Invest in understanding yourself better and developing your goals, plans, professional skills, knowledge, career management skills, networks, and your personal brand and profile. Do it yourself, or pay experts to do it for you. Try thinking, attending events, building a supportive network of peers, planning, self-assessment tools, goal development, reading, consulting experts, getting coached, taking courses, upgrading or acquiring skills, and proactively marketing yourself. Recognize that investing in yourself often requires that you don’t play it safe.

TELL ME ABOUT YOURSELF

The first task of successful interviewing is answering the ubiquitous and difficult, “Tell me about yourself” prompt. This is a simple request with a complicated answer. Whether you are meeting a stranger in the elevator, responding to an interviewer’s prompt, or shaking hands at a networking event, you need to know how to respond. If you are prepared to answer this question, you will be prepared for unexpected opportunities.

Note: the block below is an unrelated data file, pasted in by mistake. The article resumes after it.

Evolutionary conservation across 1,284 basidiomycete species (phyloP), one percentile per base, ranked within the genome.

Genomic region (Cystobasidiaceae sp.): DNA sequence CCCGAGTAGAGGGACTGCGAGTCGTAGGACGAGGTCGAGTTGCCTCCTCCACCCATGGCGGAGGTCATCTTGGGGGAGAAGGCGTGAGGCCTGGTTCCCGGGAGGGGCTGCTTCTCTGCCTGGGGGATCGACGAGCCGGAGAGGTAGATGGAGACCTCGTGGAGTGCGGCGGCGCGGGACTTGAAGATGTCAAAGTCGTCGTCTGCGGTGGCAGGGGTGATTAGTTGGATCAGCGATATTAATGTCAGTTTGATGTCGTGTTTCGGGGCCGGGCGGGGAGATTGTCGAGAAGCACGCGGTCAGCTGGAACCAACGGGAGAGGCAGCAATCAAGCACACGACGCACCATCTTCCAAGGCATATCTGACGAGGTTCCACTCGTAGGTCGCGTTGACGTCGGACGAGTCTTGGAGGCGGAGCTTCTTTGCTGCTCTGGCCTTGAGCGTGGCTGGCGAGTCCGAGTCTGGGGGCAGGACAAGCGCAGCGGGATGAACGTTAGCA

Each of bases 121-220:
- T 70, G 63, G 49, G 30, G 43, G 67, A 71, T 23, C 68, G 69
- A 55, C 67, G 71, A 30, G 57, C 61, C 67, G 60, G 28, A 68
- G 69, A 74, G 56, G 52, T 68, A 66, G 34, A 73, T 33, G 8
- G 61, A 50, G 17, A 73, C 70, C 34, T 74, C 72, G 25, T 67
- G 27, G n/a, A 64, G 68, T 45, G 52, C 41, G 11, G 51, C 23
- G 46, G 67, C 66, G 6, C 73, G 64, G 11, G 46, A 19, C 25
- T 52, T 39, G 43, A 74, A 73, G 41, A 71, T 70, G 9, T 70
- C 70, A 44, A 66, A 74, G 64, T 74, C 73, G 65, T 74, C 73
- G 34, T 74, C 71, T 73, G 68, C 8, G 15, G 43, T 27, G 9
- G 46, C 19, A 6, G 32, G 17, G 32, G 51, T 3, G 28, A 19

Don’t ever respond by giving your life story, bragging, or wasting time talking about some trite interest. The request begs an answer that continues the conversation in a compelling manner. Convince the other person that you have done your homework and are interested and bring value to any enterprise. The most powerful response will articulate your strengths and competitive advantages over the next candidate. This is not the time to be humble, shy, or embarrassed.

Be strong, strategic, and succinct. Know your selling points. Describe the kind of problems that you solve better than anyone else does. Figure out what is truly unique and valuable about you and lay it on the table.

Whether you can conjugate verbs in Swahili, sell tricycles to seniors, or create mosaic masterpieces, be ready to share a short story about how this skill brings value to others. If you honestly don’t know your strengths, complete career assessments, work with a career counselor, review your performance evaluations or simply watch a colleague and assess what you can do better, quicker, or more creatively.